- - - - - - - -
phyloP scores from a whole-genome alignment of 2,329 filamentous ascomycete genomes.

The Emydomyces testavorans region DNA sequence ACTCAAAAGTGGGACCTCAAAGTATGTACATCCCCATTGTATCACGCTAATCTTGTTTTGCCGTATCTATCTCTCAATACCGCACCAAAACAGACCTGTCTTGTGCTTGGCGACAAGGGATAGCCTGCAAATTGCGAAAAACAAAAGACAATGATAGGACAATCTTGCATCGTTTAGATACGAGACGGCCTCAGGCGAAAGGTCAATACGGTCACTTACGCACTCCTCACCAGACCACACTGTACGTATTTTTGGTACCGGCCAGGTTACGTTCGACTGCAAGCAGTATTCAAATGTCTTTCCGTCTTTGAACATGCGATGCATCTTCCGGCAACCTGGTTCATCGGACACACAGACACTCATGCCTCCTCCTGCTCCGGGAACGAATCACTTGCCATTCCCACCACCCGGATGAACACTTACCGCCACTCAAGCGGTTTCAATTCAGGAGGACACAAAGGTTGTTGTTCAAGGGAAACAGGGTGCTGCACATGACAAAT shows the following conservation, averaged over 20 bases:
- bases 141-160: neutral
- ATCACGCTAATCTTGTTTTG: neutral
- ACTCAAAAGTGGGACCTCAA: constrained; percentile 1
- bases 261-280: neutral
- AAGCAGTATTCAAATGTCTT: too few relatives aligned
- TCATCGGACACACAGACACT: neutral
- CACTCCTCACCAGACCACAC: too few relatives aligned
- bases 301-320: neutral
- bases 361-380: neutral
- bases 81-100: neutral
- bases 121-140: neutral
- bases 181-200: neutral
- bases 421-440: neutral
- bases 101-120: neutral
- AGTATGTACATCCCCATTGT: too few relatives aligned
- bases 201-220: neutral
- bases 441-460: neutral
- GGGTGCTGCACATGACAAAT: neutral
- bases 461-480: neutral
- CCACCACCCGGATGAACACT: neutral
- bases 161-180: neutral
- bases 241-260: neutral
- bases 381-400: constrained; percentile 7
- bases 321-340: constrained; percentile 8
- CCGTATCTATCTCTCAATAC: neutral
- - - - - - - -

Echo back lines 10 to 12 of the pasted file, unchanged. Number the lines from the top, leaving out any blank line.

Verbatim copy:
- bases 301-320: neutral
- bases 361-380: neutral
- bases 81-100: neutral